Insurers have bet big on Medicare Advantage, but the government is slowly cutting back. Faced with rising medical loss ratios and CMS reimbursement cuts, payors and their PBMs are planning to make up those losses by increasing pharmacy claims audits and unilateral recoupments.

Just last week, the federal government finalized additional cuts to Medicare Advantage reimbursement rates in 2025—rates that industry giants like United Health and Humana had argued were insufficient to counter inflation and rising medical loss ratios. As a result, payors and their PBMs will attempt to cover their profits through Part D recoupments. Look out.

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Medicare Advantage Has Been Lucrative

Medicare Advantage, a program offering comprehensive healthcare benefits to seniors through private insurers, has been a lucrative business for many companies. Indeed, MA insurers reported much higher gross margins per enrollee than insurers in other markets. These margins grew even fatter during the pandemic, when many patients delayed elective surgeries.

Medicare Advantage Margins are Now Shrinking

MA margins are now under pressure as patients return for procedures, increasing medical loss ratios. Likewise, the federal government is cutting reimbursement in coming years. As a result, the payors that have invested heavily in Medicare Advantage will rely even more heavily on their PBMs and SIUs to pad shrinking margins.

Payors Will Adapt to Government Cuts

The stock market loves industry giants like United Health because these companies have many different levers to boost performance and maintain profitability. With a diverse range of revenue streams, these industry giants possess the agility to adapt to changing market conditions.

For example, Special Investigative Units, or SIUs, routinely run budget surpluses from proceeds generated by Fraud, Waste and Abuse (FWA) activities. In other words, claims audit and monitoring activities are "self-funded" by recoupments, and represent a revenue opportunity.

PBM and Pharmacy Audits Will Fuel Recoupments

A notable aspect of insurers' recoupment strategies is the emphasis on pharmacy claims over medical claims. Pharmacy claims offer a more lucrative avenue for recoupment due to lower audit hurdles and the ability to recoup entire claims, irrespective of medication costs. PBMs wield significant power in this domain, making substantial profits through audits.

For example, routine office visits, or E&M coded claims, are low-dollar and are essentially bullet-proof from audit recoupment unless documentation is extremely poor. Similarly, higher-dollar medical procedure claims typically cannot be recouped unless medically unnecessary. In short, insurers and PBMs have much higher audit hurdles on medical billing and coding audits.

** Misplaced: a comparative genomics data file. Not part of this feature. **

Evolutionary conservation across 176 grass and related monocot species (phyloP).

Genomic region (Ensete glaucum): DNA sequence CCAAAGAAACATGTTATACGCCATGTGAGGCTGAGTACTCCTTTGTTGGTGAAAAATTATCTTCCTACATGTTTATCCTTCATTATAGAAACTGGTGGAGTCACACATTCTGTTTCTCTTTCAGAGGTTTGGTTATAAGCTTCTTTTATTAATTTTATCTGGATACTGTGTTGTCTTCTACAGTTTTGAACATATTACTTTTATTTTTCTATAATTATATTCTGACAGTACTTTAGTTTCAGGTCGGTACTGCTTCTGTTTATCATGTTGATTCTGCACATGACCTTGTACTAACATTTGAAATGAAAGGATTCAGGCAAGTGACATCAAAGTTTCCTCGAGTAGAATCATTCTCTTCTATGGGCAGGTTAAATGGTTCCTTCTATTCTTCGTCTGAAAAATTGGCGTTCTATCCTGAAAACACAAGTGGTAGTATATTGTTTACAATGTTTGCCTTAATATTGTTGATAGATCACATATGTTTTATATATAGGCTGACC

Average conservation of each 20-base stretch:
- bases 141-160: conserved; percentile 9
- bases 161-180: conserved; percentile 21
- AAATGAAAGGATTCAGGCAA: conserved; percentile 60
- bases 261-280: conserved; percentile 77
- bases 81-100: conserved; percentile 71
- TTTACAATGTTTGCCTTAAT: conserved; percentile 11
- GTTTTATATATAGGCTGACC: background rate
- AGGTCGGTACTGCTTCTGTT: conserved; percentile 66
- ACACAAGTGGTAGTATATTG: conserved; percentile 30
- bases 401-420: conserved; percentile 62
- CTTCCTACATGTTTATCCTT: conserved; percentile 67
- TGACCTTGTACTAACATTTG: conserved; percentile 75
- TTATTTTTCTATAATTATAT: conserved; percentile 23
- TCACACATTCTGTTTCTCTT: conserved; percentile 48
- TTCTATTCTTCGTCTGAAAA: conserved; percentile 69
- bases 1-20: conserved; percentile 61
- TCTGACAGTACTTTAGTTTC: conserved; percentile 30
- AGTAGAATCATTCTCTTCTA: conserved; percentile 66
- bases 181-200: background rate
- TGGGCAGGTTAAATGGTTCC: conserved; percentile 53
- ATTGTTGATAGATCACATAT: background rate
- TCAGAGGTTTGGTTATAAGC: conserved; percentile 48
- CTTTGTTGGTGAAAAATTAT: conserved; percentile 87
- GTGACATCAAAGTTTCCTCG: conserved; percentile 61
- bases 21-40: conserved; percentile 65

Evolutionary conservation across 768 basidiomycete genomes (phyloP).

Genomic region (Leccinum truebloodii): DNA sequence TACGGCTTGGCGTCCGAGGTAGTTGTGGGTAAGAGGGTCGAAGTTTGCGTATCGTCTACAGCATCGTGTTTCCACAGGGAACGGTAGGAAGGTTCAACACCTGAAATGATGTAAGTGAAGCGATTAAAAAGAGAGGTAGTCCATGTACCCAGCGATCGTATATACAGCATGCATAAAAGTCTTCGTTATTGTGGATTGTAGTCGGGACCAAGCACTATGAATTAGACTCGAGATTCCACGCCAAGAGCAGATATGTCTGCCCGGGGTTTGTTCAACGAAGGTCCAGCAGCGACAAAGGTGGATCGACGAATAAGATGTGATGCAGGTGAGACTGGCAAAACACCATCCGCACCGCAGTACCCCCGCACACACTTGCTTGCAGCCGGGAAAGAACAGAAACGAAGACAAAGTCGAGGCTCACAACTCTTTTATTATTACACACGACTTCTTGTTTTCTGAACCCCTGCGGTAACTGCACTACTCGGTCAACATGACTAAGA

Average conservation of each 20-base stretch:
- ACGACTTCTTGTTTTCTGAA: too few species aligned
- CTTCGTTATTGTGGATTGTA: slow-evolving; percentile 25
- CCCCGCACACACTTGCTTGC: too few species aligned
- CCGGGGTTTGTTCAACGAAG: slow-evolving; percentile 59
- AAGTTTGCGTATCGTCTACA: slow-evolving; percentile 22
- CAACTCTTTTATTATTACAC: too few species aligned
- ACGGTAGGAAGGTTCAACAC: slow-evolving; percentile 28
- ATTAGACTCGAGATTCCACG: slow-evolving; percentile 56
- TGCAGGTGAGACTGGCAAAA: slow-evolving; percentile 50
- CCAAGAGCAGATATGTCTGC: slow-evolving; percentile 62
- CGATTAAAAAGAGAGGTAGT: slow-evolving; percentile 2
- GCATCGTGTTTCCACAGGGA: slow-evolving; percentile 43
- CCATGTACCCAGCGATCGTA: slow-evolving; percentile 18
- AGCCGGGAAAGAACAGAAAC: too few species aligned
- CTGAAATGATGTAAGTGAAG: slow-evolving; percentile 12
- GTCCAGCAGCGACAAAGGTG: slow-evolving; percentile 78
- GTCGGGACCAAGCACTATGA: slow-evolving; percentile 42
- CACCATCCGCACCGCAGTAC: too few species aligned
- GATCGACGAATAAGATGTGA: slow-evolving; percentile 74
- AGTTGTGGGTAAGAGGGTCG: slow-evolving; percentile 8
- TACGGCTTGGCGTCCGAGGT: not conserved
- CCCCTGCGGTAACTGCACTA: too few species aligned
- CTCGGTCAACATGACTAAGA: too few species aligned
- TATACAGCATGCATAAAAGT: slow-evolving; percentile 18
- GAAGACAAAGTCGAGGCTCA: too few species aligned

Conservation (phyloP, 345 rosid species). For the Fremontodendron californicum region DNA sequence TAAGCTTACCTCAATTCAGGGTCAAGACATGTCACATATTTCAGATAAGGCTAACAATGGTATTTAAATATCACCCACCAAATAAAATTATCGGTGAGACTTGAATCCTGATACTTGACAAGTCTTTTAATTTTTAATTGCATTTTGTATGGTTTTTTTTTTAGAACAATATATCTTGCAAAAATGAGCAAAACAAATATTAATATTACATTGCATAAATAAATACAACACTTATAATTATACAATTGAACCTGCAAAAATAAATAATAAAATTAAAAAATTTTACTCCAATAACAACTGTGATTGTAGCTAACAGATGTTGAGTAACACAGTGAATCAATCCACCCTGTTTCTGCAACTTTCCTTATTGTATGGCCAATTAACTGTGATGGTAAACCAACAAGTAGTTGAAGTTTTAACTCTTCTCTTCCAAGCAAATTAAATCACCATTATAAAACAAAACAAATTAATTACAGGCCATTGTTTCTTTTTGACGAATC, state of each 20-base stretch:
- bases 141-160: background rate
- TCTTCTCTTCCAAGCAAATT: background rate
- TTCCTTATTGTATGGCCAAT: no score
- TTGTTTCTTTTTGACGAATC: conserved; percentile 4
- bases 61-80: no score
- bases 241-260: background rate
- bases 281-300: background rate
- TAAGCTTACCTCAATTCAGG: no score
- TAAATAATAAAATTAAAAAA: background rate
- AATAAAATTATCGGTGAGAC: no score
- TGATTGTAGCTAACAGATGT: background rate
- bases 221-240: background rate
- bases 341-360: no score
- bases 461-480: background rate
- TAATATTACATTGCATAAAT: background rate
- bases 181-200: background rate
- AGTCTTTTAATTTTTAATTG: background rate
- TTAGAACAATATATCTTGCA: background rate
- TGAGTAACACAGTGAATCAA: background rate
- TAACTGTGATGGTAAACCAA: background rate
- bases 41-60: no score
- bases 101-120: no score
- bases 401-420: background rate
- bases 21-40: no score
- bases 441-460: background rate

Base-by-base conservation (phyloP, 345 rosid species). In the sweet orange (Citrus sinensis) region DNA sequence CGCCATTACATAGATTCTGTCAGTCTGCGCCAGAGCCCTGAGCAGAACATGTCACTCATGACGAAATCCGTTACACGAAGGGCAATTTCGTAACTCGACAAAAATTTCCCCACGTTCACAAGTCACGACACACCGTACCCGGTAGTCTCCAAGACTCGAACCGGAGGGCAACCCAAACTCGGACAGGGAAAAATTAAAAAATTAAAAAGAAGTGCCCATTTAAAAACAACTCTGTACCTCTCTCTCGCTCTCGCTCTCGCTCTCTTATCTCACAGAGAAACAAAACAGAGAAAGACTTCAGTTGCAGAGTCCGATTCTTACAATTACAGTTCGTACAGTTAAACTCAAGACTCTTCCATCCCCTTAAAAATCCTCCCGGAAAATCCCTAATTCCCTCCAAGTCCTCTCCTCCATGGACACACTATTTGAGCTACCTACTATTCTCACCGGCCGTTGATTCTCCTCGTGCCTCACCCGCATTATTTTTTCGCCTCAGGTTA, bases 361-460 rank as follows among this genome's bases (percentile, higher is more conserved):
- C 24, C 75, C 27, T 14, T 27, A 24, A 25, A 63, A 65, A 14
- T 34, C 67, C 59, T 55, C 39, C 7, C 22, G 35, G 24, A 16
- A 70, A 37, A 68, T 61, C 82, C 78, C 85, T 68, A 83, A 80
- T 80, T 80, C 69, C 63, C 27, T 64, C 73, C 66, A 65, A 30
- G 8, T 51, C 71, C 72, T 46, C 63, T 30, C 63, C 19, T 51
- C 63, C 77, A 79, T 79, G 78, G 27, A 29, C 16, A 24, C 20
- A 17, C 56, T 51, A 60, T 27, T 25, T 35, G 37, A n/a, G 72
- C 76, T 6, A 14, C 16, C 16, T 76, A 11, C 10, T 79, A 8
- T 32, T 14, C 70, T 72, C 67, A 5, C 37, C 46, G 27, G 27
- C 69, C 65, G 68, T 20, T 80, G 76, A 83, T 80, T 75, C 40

In contrast, PBMs recoup on pharmacy claims for immaterial reasons, including unsupported patient denials, failure to provide adequate "proof" of co-pay collection, such as credit card receipts or deposit slips, delivery issues, and other insignificant "violations" of one-sided PBM manuals. Importantly, PBMs recoup on the entire claim, irrespective that the pharmacy paid for the medication dispensed. That is all the more outrageous considering the rebates and spread pricing that PBMs receive on that medication in the first place!

Payors and PBMs Must Be Held Legally Accountable

PBM audit recoupments often violate the terms of the provider manual and network enrollment forms. It is critical that pharmacies know their audit rights and applicable law. Legal recourse may be necessary to challenge unjust practices and protect your rights.

Frequently Asked Questions

FTC Issues Interim Report Condemning Anticompetitive PBM Practices

The top Pharmacy Benefit Managers (PBMs) are condemned by the FTC for manipulating the healthcare system to generate significant profits, thereby inflating drug costs and overcharging patients, particularly for critical medications like cancer drugs.


Seized Ozempic Shipments Highlight Rising Demand and Safety Concerns

Ozempic, a well-known medication for type 2 diabetes, has gained popularity for its off-label use in weight loss, leading to increased scrutiny by authorities. Recently, U.S. Customs and Border Protection (CBP) officers in Cincinnati seized several shipments of the drug, underscoring the growing demand and associated risks.


A Golden Opportunity for Compounding Pharmacies: Navigating the Ozempic Shortage

There has never been a more fortunate time for compounding pharmacies looking to capitalize on the "Gold Rush" of Ozempic. Due to the forecasted limited supply of the brand name drug, the FDA has put Ozempic on the shortage list, which will allow for a more accommodating set of rules regarding compounding and distribution of semaglutide-based drugs.


Semaglutide Compliance Program: A Must Have

The semaglutide industry is relatively new, and significant regulatory enforcement typically lags by at least two years. Accordingly, all participants involved in the semaglutide supply chain should implement well-designed compliance programs now to reduce the risk and severity of future regulatory action.